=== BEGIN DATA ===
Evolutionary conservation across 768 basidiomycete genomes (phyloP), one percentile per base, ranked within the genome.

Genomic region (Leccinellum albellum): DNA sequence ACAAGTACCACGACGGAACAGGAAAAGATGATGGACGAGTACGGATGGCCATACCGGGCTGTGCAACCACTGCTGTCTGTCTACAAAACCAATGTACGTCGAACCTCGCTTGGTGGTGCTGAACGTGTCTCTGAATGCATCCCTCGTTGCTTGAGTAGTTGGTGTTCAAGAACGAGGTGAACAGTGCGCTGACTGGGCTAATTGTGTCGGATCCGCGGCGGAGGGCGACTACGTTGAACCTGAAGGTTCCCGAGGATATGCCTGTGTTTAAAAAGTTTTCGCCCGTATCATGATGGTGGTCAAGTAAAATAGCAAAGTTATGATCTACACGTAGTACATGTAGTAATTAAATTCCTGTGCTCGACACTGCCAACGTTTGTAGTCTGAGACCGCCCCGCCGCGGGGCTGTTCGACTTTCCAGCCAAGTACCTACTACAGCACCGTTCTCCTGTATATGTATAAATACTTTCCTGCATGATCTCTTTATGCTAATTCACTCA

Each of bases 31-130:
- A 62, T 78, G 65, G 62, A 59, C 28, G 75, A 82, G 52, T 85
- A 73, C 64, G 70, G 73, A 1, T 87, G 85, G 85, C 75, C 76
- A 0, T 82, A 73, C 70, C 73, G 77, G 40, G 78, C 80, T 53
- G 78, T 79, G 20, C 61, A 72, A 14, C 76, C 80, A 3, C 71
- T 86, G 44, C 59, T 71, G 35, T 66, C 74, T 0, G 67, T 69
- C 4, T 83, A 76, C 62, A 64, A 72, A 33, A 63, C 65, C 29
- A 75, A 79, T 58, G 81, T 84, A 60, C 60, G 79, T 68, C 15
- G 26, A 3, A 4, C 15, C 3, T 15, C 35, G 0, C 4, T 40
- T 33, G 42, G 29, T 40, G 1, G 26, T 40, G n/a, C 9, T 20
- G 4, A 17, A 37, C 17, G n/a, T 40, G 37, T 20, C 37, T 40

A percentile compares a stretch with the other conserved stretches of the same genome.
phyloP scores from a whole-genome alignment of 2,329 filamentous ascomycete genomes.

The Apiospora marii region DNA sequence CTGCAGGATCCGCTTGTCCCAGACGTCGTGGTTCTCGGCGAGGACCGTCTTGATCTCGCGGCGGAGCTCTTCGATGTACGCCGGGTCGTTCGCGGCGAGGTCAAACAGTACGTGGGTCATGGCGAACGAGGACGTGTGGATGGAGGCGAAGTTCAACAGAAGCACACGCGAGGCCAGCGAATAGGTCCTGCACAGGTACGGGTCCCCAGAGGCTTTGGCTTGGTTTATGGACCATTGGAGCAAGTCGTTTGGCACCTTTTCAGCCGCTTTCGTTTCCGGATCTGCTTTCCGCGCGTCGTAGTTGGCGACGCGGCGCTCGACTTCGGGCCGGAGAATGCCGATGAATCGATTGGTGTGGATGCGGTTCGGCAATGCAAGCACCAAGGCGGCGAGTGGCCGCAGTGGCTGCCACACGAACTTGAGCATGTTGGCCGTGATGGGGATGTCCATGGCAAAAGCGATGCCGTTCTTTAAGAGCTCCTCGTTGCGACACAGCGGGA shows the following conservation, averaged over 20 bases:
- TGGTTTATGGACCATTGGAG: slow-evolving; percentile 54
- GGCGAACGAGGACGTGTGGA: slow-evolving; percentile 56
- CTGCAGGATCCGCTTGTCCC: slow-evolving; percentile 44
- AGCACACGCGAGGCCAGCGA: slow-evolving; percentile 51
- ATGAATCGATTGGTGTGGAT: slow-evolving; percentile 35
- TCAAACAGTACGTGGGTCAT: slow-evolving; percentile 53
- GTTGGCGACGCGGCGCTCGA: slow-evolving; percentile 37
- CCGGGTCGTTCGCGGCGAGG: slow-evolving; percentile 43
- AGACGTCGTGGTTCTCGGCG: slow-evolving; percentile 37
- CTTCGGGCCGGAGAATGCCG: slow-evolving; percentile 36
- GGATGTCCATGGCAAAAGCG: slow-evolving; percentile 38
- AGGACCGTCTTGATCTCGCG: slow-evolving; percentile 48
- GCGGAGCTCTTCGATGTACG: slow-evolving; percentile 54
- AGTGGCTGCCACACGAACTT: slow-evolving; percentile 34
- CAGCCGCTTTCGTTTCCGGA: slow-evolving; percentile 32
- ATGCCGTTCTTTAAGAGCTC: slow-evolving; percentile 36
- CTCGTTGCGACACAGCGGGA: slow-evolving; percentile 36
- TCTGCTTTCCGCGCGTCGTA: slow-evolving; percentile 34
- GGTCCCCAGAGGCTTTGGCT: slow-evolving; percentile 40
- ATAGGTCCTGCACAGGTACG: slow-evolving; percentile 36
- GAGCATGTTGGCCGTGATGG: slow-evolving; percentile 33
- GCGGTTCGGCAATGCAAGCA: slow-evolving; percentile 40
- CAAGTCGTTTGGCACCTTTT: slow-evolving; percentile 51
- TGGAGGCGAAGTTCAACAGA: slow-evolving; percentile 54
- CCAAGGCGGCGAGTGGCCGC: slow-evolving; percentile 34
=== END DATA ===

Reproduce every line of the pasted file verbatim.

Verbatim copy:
Evolutionary conservation across 768 basidiomycete genomes (phyloP), one percentile per base, ranked within the genome.

Genomic region (Leccinellum albellum): DNA sequence ACAAGTACCACGACGGAACAGGAAAAGATGATGGACGAGTACGGATGGCCATACCGGGCTGTGCAACCACTGCTGTCTGTCTACAAAACCAATGTACGTCGAACCTCGCTTGGTGGTGCTGAACGTGTCTCTGAATGCATCCCTCGTTGCTTGAGTAGTTGGTGTTCAAGAACGAGGTGAACAGTGCGCTGACTGGGCTAATTGTGTCGGATCCGCGGCGGAGGGCGACTACGTTGAACCTGAAGGTTCCCGAGGATATGCCTGTGTTTAAAAAGTTTTCGCCCGTATCATGATGGTGGTCAAGTAAAATAGCAAAGTTATGATCTACACGTAGTACATGTAGTAATTAAATTCCTGTGCTCGACACTGCCAACGTTTGTAGTCTGAGACCGCCCCGCCGCGGGGCTGTTCGACTTTCCAGCCAAGTACCTACTACAGCACCGTTCTCCTGTATATGTATAAATACTTTCCTGCATGATCTCTTTATGCTAATTCACTCA

Each of bases 31-130:
- A 62, T 78, G 65, G 62, A 59, C 28, G 75, A 82, G 52, T 85
- A 73, C 64, G 70, G 73, A 1, T 87, G 85, G 85, C 75, C 76
- A 0, T 82, A 73, C 70, C 73, G 77, G 40, G 78, C 80, T 53
- G 78, T 79, G 20, C 61, A 72, A 14, C 76, C 80, A 3, C 71
- T 86, G 44, C 59, T 71, G 35, T 66, C 74, T 0, G 67, T 69
- C 4, T 83, A 76, C 62, A 64, A 72, A 33, A 63, C 65, C 29
- A 75, A 79, T 58, G 81, T 84, A 60, C 60, G 79, T 68, C 15
- G 26, A 3, A 4, C 15, C 3, T 15, C 35, G 0, C 4, T 40
- T 33, G 42, G 29, T 40, G 1, G 26, T 40, G n/a, C 9, T 20
- G 4, A 17, A 37, C 17, G n/a, T 40, G 37, T 20, C 37, T 40

A percentile compares a stretch with the other conserved stretches of the same genome.
phyloP scores from a whole-genome alignment of 2,329 filamentous ascomycete genomes.

The Apiospora marii region DNA sequence CTGCAGGATCCGCTTGTCCCAGACGTCGTGGTTCTCGGCGAGGACCGTCTTGATCTCGCGGCGGAGCTCTTCGATGTACGCCGGGTCGTTCGCGGCGAGGTCAAACAGTACGTGGGTCATGGCGAACGAGGACGTGTGGATGGAGGCGAAGTTCAACAGAAGCACACGCGAGGCCAGCGAATAGGTCCTGCACAGGTACGGGTCCCCAGAGGCTTTGGCTTGGTTTATGGACCATTGGAGCAAGTCGTTTGGCACCTTTTCAGCCGCTTTCGTTTCCGGATCTGCTTTCCGCGCGTCGTAGTTGGCGACGCGGCGCTCGACTTCGGGCCGGAGAATGCCGATGAATCGATTGGTGTGGATGCGGTTCGGCAATGCAAGCACCAAGGCGGCGAGTGGCCGCAGTGGCTGCCACACGAACTTGAGCATGTTGGCCGTGATGGGGATGTCCATGGCAAAAGCGATGCCGTTCTTTAAGAGCTCCTCGTTGCGACACAGCGGGA shows the following conservation, averaged over 20 bases:
- TGGTTTATGGACCATTGGAG: slow-evolving; percentile 54
- GGCGAACGAGGACGTGTGGA: slow-evolving; percentile 56
- CTGCAGGATCCGCTTGTCCC: slow-evolving; percentile 44
- AGCACACGCGAGGCCAGCGA: slow-evolving; percentile 51
- ATGAATCGATTGGTGTGGAT: slow-evolving; percentile 35
- TCAAACAGTACGTGGGTCAT: slow-evolving; percentile 53
- GTTGGCGACGCGGCGCTCGA: slow-evolving; percentile 37
- CCGGGTCGTTCGCGGCGAGG: slow-evolving; percentile 43
- AGACGTCGTGGTTCTCGGCG: slow-evolving; percentile 37
- CTTCGGGCCGGAGAATGCCG: slow-evolving; percentile 36
- GGATGTCCATGGCAAAAGCG: slow-evolving; percentile 38
- AGGACCGTCTTGATCTCGCG: slow-evolving; percentile 48
- GCGGAGCTCTTCGATGTACG: slow-evolving; percentile 54
- AGTGGCTGCCACACGAACTT: slow-evolving; percentile 34
- CAGCCGCTTTCGTTTCCGGA: slow-evolving; percentile 32
- ATGCCGTTCTTTAAGAGCTC: slow-evolving; percentile 36
- CTCGTTGCGACACAGCGGGA: slow-evolving; percentile 36
- TCTGCTTTCCGCGCGTCGTA: slow-evolving; percentile 34
- GGTCCCCAGAGGCTTTGGCT: slow-evolving; percentile 40
- ATAGGTCCTGCACAGGTACG: slow-evolving; percentile 36
- GAGCATGTTGGCCGTGATGG: slow-evolving; percentile 33
- GCGGTTCGGCAATGCAAGCA: slow-evolving; percentile 40
- CAAGTCGTTTGGCACCTTTT: slow-evolving; percentile 51
- TGGAGGCGAAGTTCAACAGA: slow-evolving; percentile 54
- CCAAGGCGGCGAGTGGCCGC: slow-evolving; percentile 34